Amazon IoT Button + Pushover = Extra Laziness

I’ve four kids (and we’re done). My oldest is 9, and my youngest is 2. The oldest always wakes up around 5am, and the toddler wakes up around 6:30. I don’t like waking up at 6:30, and the oldest can now get her out of the crib.

So, every morning around 6:30, I hear the two year old start crying and then get my phone and text my son, who goes to get her. This is mostly great, except I have to wake up enough to send a text message (even just to copy/paste a previous request from the day before).

I could suggest that he get her up any time she starts crying after 6:30, but there are circumstances where we don’t want that, so I still want to be manually involved to some extent.

Enter the Amazon IoT Button. I hooked that up to an AWS Lambda function, which pings Pushover, which sends a push notification to my son’s iPad. So, now instead of sending a text, I just push a button and go back to sleep.

The code itself is pretty simple. I didn’t really care about input, so it’s just an unused Java inputstream (note that all of the Lambda stuff requires plain Java interactions, so .asJava is necessary if you’re returning a non-primitive). Full repo on GitHub: terrbear/iot-pinger:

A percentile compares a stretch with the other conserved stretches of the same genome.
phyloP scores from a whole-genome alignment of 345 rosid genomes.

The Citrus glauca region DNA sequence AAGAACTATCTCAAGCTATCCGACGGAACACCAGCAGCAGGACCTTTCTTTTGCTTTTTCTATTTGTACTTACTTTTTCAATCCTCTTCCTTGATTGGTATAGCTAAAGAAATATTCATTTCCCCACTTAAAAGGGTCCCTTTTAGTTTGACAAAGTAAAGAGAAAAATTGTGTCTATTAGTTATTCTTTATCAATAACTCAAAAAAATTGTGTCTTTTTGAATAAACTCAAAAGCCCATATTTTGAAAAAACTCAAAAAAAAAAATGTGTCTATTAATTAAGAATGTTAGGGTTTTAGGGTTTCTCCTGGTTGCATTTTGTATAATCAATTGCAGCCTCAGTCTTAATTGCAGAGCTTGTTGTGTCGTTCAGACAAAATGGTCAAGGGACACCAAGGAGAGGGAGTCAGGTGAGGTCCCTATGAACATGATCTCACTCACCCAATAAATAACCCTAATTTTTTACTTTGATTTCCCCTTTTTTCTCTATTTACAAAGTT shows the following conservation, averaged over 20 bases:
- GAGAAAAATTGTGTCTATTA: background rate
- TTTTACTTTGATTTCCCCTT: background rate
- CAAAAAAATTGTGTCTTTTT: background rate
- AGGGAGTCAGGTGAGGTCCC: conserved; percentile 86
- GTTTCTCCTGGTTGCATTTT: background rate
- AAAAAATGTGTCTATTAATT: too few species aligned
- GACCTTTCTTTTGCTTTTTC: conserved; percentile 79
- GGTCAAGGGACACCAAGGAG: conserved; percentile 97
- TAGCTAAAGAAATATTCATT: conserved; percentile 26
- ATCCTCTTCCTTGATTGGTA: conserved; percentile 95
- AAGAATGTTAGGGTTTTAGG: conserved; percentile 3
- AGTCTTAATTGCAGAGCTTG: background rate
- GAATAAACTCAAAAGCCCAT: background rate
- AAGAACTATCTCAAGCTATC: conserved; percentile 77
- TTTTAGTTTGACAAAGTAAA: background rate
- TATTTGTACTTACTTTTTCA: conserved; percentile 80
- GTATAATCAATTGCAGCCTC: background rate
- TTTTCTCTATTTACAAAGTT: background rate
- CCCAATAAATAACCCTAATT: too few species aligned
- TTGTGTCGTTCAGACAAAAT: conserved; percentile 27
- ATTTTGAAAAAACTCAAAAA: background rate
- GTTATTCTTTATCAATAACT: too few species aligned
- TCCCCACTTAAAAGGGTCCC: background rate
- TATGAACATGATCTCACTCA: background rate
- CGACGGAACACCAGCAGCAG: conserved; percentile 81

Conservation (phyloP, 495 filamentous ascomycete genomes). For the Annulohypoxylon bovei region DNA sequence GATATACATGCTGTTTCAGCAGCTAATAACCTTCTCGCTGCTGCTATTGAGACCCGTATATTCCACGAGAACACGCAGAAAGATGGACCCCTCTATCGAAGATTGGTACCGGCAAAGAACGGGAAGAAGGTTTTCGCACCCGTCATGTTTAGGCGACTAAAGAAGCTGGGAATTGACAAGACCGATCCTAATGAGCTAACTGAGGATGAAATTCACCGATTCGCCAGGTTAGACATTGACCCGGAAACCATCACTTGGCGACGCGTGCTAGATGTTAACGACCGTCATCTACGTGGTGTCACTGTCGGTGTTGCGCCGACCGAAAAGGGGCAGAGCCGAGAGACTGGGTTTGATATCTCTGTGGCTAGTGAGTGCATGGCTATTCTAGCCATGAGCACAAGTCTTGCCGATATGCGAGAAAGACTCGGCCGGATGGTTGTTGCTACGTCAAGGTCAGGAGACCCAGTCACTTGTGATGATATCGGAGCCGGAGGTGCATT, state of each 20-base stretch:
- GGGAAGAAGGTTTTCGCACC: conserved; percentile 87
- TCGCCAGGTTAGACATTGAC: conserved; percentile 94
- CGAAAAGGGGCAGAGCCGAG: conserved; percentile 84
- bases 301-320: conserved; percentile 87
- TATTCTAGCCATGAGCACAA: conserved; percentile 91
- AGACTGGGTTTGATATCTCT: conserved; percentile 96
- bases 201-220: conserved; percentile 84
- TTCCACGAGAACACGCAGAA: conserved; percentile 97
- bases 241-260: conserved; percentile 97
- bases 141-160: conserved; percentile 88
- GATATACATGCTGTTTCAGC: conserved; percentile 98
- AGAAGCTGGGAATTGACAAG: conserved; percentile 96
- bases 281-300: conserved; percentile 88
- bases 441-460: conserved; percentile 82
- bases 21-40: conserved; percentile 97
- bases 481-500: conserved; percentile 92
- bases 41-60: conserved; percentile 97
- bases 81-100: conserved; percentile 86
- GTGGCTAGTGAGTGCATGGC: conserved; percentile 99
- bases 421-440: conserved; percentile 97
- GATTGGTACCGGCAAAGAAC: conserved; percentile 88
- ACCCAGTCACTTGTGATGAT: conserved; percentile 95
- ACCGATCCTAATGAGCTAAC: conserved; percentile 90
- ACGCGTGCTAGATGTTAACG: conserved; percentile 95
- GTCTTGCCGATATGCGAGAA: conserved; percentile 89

package org.terrbear

import dispatch._, Defaults._

import scala.collection.JavaConverters._


object Natertot {
  def main(args: Array[String]): Unit = {
    val notifier = new Notifier
    val answer = notifier.notify(notifier.YES_PLZ)

class Notifier {
  val PUSHOVER_KEY = "your-pushover-key"
  val PUSHOVER_APP_KEY = "your-pushover-app-key"
  val YES_PLZ = "Can you please get J out of bed?"

  def lambda(input:, context: Context) : String = {
    val logger = context.getLogger
    logger.log("got a click!")
    "all done"

  def notify(msg: String): Future[String] = {
    val request = url("").POST << Map("token" -> PUSHOVER_APP_KEY, "user" -> PUSHOVER_KEY, "message" -> msg)
    Http(request OK as.String)

I’m not really embracing Dispatch’s futures here, but that seemed reasonable for the way it’s running. Also, Lambda wants a class it can instantiate to call the handler method (from my tiny bit of experimentation).

Steps to reproduce:

  1. Buy an IoT button
  2. Install Pushover and make an account and register an app
  3. Make your own Lambda function - when you’re creating the Lambda function you’ll be given an opportunity to register your IoT Button.
  4. Profit